Nepal: the shapes of impunity
An op-ed by Helena Rodríguez-Bronchú Carceller
“It is forbidden to kill; therefore all murderers are punished unless they kill in large numbers and to the sound of trumpets.” – Voltaire
As in any other civil war, people murdered, tortured, raped and made their fellow countrymen disappear, during the decade-long armed conflict between the State security forces and the Maoist insurgents (1996-2006) in Nepal.
Ten years of fragile peace and endless discussions followed, about how the needed transitional justice process should look like. Still today, disagreements between – and among – victims, political parties, the international community and civil society outnumber the common settled points.
How to tackle rampant impunity is one of those disagreements. While most victims’ movements and international actors call for more accountability, the political parties –some of which were involved in the conflict – are seeking ways to avoid it.
Neither the Supreme Court overruling the amnesty provision from the 2014 TRC Act nor the United Nations making clear that the prohibition of amnesties was a red line for their support of the process were enough, apparently: the amnesty debate is still today very much alive in the country, and regular declarations from political actors on the matter fuels it even more.
Equating impunity – a situation where criminals are generally not held accountable or punished – and amnesty – a legal tool to exempt criminal accountability – is a dangerous over-simplification. Impunity is indeed fostered by amnesty rules, but it can also be promoted through many other means. Nepali political parties know it and boast of their commitment not to seek amnesty, leaving aside debates over others of their ploys to avoid accountability.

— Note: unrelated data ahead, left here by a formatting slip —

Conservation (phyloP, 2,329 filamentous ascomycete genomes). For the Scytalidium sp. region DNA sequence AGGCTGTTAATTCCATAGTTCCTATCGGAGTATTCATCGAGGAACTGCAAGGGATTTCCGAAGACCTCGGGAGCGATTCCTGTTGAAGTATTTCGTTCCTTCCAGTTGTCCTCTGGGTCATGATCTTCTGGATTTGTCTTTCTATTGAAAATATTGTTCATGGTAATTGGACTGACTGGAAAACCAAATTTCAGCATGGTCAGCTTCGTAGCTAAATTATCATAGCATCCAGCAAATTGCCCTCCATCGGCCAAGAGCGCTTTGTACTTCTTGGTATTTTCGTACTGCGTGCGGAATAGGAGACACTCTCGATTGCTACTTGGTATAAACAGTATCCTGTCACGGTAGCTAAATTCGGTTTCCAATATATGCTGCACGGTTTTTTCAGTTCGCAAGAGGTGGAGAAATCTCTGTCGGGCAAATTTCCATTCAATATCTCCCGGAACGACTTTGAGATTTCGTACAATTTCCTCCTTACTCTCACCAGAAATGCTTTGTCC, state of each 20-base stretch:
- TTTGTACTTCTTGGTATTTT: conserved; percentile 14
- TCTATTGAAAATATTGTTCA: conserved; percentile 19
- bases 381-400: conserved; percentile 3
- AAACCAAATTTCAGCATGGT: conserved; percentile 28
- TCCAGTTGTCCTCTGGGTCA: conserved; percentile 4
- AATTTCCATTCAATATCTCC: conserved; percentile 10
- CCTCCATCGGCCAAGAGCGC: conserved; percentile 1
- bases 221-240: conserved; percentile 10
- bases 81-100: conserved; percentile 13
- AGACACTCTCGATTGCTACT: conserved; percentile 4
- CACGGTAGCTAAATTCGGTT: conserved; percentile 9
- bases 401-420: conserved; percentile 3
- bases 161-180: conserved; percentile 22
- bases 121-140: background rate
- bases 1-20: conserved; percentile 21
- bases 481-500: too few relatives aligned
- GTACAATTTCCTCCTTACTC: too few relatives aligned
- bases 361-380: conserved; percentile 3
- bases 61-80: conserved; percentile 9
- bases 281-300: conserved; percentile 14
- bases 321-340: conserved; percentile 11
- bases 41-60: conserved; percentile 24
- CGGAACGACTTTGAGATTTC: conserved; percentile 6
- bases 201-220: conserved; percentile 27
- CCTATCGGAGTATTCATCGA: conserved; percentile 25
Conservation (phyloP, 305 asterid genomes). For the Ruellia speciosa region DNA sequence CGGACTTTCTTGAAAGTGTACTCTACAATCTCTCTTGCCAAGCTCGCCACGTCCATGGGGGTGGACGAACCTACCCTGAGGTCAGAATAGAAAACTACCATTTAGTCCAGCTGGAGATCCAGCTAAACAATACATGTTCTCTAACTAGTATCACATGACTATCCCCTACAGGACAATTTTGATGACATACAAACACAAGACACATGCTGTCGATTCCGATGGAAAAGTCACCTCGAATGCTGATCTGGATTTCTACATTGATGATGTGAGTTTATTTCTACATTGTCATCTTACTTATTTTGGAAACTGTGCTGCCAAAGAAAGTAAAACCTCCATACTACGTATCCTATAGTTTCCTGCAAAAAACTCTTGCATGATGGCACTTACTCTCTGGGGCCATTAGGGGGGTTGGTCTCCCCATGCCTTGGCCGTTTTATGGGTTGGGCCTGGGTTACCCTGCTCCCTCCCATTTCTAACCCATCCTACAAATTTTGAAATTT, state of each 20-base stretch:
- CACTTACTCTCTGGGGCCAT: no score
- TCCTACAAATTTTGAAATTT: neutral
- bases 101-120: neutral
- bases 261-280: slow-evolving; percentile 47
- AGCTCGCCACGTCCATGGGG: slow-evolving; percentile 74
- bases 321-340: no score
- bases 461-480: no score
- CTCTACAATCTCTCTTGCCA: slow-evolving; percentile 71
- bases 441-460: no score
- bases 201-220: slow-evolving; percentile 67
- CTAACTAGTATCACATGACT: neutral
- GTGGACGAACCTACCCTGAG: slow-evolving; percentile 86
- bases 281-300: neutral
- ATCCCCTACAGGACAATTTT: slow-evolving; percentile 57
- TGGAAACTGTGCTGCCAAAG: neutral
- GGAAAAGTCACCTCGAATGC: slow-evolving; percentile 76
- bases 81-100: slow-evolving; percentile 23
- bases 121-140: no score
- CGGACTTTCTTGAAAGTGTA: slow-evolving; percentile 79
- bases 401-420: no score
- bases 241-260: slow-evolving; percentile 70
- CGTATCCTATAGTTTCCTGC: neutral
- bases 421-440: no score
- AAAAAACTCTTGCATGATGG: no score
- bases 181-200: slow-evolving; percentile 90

Hindering changes in legislation is the first one. Torture, enforced disappearance and use of child soldiers will remain unpunished as long as they are not reflected as a criminal offence in national legislation, and as long as the possibility of applying these rules retroactively is not in place. Similarly, legal provisions are needed to overcome the applicable statute of limitations: the well-known 35-day limitation for registering rape complaints, but also the 20-year limitation for cases of murder, which is starting to bar early cases. Furthermore, in order to reflect the magnitude of the crimes at stake, criminal definitions of “war crimes” and “crimes against humanity” need to be incorporated into Nepali legislation.
A flawed transitional justice process also contributes to nurture impunity. Concerns over the two transitional justice Commissions created in 2015 are too numerous to be listed here. Numerous incidents were reported during the period to register complaints: security threats; interference from political parties and security forces; accessibility challenges for inhabitants of remote areas, people with disabilities, the elderly and non- Nepali speakers; lack of awareness and understanding about the process or the Commissions’ mandate; and no confidential reporting setting… among many others.
Leaving aside the ensuing victims’ distrust, the fact is that some victims simply could not register their complaint. Others were unable to provide an appropriate account of their cases, preparing the ground for the Commission’s withdrawal of cases “with insufficient evidence” and barring non-registered cases from any legal remedy in the future. Moreover, the Commission has only six months of mandate left. Looking at its scarce resources and working pace, it is difficult to fathom how the Commission will give a satisfactory response to the 60’000 victims who have registered their complaints. Attempting to mainstream all conflict-era cases to two dysfunctional bodies can also be understood as a strategy to foster impunity.
A Special Court is still to be created, but what would its role and regulations mechanisms concretely be? Would rules of command responsibility be applied? Would military jurisdictions play any role in this process? Key questions for the promotion of accountability that remain, not only unanswered but too little discussed by main stakeholders. The path of transitional justice in Nepal is still a long and rocky road.